Enter Stephen Glass: associate editor for The New Republic, contributing writer for George, Harper’s, The New York Times, and Rolling Stone, and one of the most sought-after journalists in our time. When asked what he thinks about him, a person who chose to remain anonymous said that “Mr. Glass is abundantly talented. He’s funny and fluent and daring.”
Glass’s stellar career in journalism is the subject of the oddly-named film Shattered Glass, released in late 2004.
I found the film, which is supposed to be a depiction of too impressionistic to be true. Editor Charles Lane is obviously not a 50-foot tall three-headed monster, the main office The New Republic was not destroyed in a 30-minute long fight scene that ended in a large explosion, and the Empire State Building is obviously not a giant bear. The film’s use of CGI is also quite headache-inducing.
All the contents of the preceding paragraphs are either half-true or completely untrue, like 27 of the 41 articles Stephen Glass made during his employment in The New Republic. I even misused a quote taken from Adam Begley’s review of The Fabulist. If you don’t know who Glass is and you haven’t seen Shattered Glass, that fraudulent review probably seemed too good to be true.
The film Stephen Glass (which is very accurate, according to these Youtube videos) presents a stylized account of Mr. Glass’s fall from grace. Along with this account, the film also presents a number of ethical issues that can be related to online journalism today. Three of those will be discussed here.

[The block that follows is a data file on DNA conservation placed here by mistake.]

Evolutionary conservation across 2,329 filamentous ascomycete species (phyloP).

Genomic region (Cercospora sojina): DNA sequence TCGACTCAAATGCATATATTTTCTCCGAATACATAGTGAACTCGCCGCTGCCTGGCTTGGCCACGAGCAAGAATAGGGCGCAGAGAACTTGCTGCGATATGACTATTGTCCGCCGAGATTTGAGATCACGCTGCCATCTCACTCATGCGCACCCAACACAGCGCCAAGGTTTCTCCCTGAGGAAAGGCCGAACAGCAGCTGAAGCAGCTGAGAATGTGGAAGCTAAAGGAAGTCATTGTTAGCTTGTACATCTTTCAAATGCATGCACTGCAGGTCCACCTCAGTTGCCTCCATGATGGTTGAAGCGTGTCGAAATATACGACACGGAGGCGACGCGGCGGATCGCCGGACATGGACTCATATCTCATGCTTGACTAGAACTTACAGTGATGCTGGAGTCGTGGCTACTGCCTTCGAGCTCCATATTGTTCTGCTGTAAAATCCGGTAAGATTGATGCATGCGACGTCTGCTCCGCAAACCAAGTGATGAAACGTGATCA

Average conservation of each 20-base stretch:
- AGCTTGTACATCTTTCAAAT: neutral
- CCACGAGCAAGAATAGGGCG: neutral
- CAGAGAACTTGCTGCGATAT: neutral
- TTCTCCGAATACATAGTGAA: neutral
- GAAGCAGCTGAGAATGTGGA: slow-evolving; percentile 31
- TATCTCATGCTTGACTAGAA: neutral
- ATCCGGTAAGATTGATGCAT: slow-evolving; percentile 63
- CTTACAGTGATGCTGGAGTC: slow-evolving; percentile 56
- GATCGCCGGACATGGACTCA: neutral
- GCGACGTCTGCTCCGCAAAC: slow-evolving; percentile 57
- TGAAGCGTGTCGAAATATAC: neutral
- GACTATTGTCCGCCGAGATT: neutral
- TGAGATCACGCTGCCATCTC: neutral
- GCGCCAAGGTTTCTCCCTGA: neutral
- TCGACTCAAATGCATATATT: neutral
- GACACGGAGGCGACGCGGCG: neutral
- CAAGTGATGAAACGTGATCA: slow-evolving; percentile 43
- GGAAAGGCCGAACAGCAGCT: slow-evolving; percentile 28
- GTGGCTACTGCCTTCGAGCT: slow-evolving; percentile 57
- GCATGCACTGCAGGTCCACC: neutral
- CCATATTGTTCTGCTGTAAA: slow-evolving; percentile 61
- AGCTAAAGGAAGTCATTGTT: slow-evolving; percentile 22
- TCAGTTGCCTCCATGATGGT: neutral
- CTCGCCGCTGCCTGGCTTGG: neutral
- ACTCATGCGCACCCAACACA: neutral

The first ethical issue is purposefully giving fiction to the public and presenting them as fact. This misinformation is very easy to do now in this age of the internet since it is very difficult to verify information. Take this blog for instance. For all you know, I could be writing lies here and you will think I’m telling the truth because I’m presenting them as fact. I could even lie without consciously doing so just because I implied that my articles are untrue.
Stephen Glass’s brand of fabricating information is noteworthy because it happened during the beginning of the internet’s popularity, and it was done so elaborately with so much work involved (making websites, voice mail accounts, etc.) that a more practical person would just tell the truth rather than make things up.
The second ethical issue, trying to cover up your tracks when it is quite painfully obvious that you have lied, is connected to the first one.
Covering up the lies a person made in an article can be done more easily in this time period than it was during Glass’s time, especially since the tools for creating websites are more sophisticated and more available now than then. If Stephen Glass began his career a bit later, he may have had a better chance of fooling people with his cover-ups.
Take for instance these sites. They’re both fake (and quite obviously so), but some poor impressionable mind out there might actually believe that the subjects of these sites actually exist in real life. Like how I might have before that one rare occasion when I actually watched TV.
The final ethical issue I shall point out here is Glass’s friends’ attempts at defending him without facing the facts. This shows bias, which all journalists (be they online journalists or not) must seek to avoid. His classes or lack of sleep don’t matter, he is a journalist and fabricating stories is one of the greatest crimes a journalist can commit to the public, his employers, and his calling.